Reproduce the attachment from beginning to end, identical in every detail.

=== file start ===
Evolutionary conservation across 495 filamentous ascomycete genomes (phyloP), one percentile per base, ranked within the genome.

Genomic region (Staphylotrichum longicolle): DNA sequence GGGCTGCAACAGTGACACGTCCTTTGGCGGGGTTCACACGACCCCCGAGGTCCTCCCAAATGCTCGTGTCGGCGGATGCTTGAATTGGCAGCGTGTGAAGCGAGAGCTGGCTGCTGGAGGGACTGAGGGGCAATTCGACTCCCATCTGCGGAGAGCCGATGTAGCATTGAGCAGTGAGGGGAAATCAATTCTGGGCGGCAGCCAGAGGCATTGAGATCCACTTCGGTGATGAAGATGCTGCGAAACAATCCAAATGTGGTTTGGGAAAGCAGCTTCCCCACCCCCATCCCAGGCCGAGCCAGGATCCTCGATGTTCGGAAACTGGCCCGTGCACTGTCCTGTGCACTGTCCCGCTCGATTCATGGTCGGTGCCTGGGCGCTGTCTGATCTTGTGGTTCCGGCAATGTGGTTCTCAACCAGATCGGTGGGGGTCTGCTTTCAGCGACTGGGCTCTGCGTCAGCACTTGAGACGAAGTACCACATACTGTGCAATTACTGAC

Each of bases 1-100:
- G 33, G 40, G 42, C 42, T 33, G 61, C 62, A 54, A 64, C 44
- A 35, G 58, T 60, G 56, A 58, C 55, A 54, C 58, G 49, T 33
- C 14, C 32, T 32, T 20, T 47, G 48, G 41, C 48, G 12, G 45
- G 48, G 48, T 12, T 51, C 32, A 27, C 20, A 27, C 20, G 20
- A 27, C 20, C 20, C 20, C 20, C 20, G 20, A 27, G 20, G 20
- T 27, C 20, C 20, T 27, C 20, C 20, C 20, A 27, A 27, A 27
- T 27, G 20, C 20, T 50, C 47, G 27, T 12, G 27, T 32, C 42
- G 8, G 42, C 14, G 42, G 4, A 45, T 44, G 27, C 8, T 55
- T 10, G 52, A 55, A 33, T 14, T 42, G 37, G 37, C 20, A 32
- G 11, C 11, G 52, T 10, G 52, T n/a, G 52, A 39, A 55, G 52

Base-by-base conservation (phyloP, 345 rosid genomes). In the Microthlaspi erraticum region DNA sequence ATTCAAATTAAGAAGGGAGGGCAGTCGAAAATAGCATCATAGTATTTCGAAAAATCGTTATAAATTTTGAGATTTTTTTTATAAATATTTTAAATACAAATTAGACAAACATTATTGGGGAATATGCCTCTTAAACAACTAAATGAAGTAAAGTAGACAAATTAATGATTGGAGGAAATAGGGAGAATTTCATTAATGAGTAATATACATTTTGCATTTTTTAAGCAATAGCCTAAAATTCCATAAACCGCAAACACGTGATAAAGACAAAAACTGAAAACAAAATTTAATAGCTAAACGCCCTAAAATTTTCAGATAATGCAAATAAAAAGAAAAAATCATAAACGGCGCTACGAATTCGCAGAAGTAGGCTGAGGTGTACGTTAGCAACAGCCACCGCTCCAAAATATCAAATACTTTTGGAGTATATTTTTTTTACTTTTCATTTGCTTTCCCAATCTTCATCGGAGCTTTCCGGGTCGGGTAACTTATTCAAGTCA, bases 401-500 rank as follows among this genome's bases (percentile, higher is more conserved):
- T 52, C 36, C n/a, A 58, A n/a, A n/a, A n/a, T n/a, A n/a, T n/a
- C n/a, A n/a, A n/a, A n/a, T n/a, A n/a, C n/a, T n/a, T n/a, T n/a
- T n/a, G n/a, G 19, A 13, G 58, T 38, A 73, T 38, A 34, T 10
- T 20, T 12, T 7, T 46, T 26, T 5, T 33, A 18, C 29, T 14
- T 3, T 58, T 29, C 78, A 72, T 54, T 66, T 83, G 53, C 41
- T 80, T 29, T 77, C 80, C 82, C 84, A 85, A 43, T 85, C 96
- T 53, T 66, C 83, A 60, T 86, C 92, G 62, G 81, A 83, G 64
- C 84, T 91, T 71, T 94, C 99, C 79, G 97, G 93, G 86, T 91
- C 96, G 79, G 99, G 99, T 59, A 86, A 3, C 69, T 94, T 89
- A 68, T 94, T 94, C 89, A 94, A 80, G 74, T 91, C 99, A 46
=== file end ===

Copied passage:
Evolutionary conservation across 495 filamentous ascomycete genomes (phyloP), one percentile per base, ranked within the genome.

Genomic region (Staphylotrichum longicolle): DNA sequence GGGCTGCAACAGTGACACGTCCTTTGGCGGGGTTCACACGACCCCCGAGGTCCTCCCAAATGCTCGTGTCGGCGGATGCTTGAATTGGCAGCGTGTGAAGCGAGAGCTGGCTGCTGGAGGGACTGAGGGGCAATTCGACTCCCATCTGCGGAGAGCCGATGTAGCATTGAGCAGTGAGGGGAAATCAATTCTGGGCGGCAGCCAGAGGCATTGAGATCCACTTCGGTGATGAAGATGCTGCGAAACAATCCAAATGTGGTTTGGGAAAGCAGCTTCCCCACCCCCATCCCAGGCCGAGCCAGGATCCTCGATGTTCGGAAACTGGCCCGTGCACTGTCCTGTGCACTGTCCCGCTCGATTCATGGTCGGTGCCTGGGCGCTGTCTGATCTTGTGGTTCCGGCAATGTGGTTCTCAACCAGATCGGTGGGGGTCTGCTTTCAGCGACTGGGCTCTGCGTCAGCACTTGAGACGAAGTACCACATACTGTGCAATTACTGAC

Each of bases 1-100:
- G 33, G 40, G 42, C 42, T 33, G 61, C 62, A 54, A 64, C 44
- A 35, G 58, T 60, G 56, A 58, C 55, A 54, C 58, G 49, T 33
- C 14, C 32, T 32, T 20, T 47, G 48, G 41, C 48, G 12, G 45
- G 48, G 48, T 12, T 51, C 32, A 27, C 20, A 27, C 20, G 20
- A 27, C 20, C 20, C 20, C 20, C 20, G 20, A 27, G 20, G 20
- T 27, C 20, C 20, T 27, C 20, C 20, C 20, A 27, A 27, A 27
- T 27, G 20, C 20, T 50, C 47, G 27, T 12, G 27, T 32, C 42
- G 8, G 42, C 14, G 42, G 4, A 45, T 44, G 27, C 8, T 55
- T 10, G 52, A 55, A 33, T 14, T 42, G 37, G 37, C 20, A 32
- G 11, C 11, G 52, T 10, G 52, T n/a, G 52, A 39, A 55, G 52

Base-by-base conservation (phyloP, 345 rosid genomes). In the Microthlaspi erraticum region DNA sequence ATTCAAATTAAGAAGGGAGGGCAGTCGAAAATAGCATCATAGTATTTCGAAAAATCGTTATAAATTTTGAGATTTTTTTTATAAATATTTTAAATACAAATTAGACAAACATTATTGGGGAATATGCCTCTTAAACAACTAAATGAAGTAAAGTAGACAAATTAATGATTGGAGGAAATAGGGAGAATTTCATTAATGAGTAATATACATTTTGCATTTTTTAAGCAATAGCCTAAAATTCCATAAACCGCAAACACGTGATAAAGACAAAAACTGAAAACAAAATTTAATAGCTAAACGCCCTAAAATTTTCAGATAATGCAAATAAAAAGAAAAAATCATAAACGGCGCTACGAATTCGCAGAAGTAGGCTGAGGTGTACGTTAGCAACAGCCACCGCTCCAAAATATCAAATACTTTTGGAGTATATTTTTTTTACTTTTCATTTGCTTTCCCAATCTTCATCGGAGCTTTCCGGGTCGGGTAACTTATTCAAGTCA, bases 401-500 rank as follows among this genome's bases (percentile, higher is more conserved):
- T 52, C 36, C n/a, A 58, A n/a, A n/a, A n/a, T n/a, A n/a, T n/a
- C n/a, A n/a, A n/a, A n/a, T n/a, A n/a, C n/a, T n/a, T n/a, T n/a
- T n/a, G n/a, G 19, A 13, G 58, T 38, A 73, T 38, A 34, T 10
- T 20, T 12, T 7, T 46, T 26, T 5, T 33, A 18, C 29, T 14
- T 3, T 58, T 29, C 78, A 72, T 54, T 66, T 83, G 53, C 41
- T 80, T 29, T 77, C 80, C 82, C 84, A 85, A 43, T 85, C 96
- T 53, T 66, C 83, A 60, T 86, C 92, G 62, G 81, A 83, G 64
- C 84, T 91, T 71, T 94, C 99, C 79, G 97, G 93, G 86, T 91
- C 96, G 79, G 99, G 99, T 59, A 86, A 3, C 69, T 94, T 89
- A 68, T 94, T 94, C 89, A 94, A 80, G 74, T 91, C 99, A 46